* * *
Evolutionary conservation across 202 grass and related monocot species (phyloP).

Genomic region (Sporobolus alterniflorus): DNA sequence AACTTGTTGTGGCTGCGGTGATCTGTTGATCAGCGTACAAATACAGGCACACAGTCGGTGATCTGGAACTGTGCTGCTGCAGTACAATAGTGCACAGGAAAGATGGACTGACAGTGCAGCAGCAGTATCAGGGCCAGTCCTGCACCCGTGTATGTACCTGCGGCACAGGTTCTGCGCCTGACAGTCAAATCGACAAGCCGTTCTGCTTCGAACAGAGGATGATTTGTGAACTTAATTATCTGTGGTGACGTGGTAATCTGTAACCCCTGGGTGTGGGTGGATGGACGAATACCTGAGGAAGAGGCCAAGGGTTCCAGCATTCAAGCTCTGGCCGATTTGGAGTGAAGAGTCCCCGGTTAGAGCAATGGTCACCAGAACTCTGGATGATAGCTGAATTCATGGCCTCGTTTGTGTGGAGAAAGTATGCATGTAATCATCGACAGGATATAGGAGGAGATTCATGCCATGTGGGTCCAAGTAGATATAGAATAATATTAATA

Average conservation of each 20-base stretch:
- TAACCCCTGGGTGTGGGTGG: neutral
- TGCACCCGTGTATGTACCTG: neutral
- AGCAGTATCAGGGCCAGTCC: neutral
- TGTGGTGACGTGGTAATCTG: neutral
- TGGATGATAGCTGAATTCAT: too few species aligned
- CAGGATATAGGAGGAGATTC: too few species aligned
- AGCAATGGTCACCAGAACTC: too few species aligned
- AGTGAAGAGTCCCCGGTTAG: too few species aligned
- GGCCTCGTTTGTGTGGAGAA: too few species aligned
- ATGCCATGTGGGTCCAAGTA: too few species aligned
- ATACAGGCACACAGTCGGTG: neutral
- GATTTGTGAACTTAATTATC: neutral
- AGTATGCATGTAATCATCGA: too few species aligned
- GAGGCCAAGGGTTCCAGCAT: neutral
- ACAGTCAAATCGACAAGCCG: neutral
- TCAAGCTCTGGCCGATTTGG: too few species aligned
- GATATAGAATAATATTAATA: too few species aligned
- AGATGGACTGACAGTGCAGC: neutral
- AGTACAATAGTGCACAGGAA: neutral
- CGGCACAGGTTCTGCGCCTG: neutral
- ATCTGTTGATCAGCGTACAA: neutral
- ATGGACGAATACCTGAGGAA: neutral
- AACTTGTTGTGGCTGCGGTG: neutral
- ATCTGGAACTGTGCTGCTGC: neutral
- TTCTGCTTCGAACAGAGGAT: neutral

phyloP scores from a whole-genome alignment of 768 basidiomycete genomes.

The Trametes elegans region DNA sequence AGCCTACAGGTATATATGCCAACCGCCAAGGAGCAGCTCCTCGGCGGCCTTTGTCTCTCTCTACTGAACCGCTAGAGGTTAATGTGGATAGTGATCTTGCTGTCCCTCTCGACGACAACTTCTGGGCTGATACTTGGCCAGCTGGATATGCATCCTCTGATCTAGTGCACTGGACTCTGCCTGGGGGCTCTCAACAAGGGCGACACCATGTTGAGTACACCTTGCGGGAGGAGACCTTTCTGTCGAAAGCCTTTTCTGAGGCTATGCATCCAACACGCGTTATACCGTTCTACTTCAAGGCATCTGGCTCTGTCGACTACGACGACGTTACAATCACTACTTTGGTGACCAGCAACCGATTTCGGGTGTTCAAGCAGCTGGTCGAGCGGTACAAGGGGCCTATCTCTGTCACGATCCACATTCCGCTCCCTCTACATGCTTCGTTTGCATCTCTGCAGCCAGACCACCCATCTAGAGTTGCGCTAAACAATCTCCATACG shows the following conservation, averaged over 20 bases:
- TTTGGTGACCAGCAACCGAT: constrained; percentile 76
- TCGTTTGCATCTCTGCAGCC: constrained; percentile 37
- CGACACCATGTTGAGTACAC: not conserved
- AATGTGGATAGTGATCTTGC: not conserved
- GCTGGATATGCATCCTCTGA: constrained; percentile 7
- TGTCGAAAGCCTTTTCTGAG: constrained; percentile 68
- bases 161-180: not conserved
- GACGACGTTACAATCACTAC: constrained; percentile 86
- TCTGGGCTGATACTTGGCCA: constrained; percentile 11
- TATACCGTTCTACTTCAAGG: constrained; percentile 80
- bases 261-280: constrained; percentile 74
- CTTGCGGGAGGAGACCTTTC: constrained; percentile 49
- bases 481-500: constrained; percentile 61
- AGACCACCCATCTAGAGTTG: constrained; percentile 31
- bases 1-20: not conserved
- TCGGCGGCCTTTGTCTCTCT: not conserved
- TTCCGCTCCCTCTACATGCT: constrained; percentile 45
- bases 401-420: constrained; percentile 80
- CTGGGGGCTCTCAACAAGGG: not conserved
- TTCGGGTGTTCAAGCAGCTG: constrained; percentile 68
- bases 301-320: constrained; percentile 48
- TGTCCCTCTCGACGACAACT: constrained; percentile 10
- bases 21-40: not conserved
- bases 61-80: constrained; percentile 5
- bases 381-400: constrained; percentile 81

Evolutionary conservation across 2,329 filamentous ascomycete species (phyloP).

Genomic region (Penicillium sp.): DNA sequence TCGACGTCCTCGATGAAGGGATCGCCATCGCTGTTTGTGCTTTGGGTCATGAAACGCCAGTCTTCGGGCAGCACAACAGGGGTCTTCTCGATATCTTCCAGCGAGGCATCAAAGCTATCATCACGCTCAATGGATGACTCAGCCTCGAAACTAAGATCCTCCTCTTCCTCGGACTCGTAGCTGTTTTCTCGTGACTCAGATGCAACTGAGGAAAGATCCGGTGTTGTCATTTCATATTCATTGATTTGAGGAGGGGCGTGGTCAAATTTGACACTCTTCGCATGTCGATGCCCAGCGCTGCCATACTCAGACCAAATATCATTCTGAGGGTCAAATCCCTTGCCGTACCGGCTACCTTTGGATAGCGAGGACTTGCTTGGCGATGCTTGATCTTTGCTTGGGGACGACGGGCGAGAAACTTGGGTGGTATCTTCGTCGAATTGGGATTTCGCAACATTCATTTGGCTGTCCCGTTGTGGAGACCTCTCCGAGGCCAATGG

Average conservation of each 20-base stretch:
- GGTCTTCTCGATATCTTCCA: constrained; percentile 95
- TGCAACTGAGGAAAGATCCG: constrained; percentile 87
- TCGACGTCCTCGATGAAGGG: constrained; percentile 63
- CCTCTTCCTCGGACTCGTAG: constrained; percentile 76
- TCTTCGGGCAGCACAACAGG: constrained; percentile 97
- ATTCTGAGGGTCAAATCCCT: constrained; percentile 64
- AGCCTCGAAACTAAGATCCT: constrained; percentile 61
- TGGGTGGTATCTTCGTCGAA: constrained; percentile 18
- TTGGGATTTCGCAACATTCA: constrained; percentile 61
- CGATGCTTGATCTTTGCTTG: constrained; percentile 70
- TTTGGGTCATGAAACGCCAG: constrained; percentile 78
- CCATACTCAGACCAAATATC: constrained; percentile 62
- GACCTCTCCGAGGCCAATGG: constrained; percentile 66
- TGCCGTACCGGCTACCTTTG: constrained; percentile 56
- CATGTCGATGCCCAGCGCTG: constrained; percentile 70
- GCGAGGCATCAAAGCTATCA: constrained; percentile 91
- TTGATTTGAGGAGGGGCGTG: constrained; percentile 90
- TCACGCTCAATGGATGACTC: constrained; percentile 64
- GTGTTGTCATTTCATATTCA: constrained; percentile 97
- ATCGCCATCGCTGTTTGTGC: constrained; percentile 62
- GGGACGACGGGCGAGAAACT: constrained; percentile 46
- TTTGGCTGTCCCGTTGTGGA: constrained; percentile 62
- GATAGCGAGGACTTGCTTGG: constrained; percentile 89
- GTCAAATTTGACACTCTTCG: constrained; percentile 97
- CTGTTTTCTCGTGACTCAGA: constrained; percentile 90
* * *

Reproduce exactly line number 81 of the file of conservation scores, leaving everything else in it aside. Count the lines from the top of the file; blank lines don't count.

- GATAGCGAGGACTTGCTTGG: constrained; percentile 89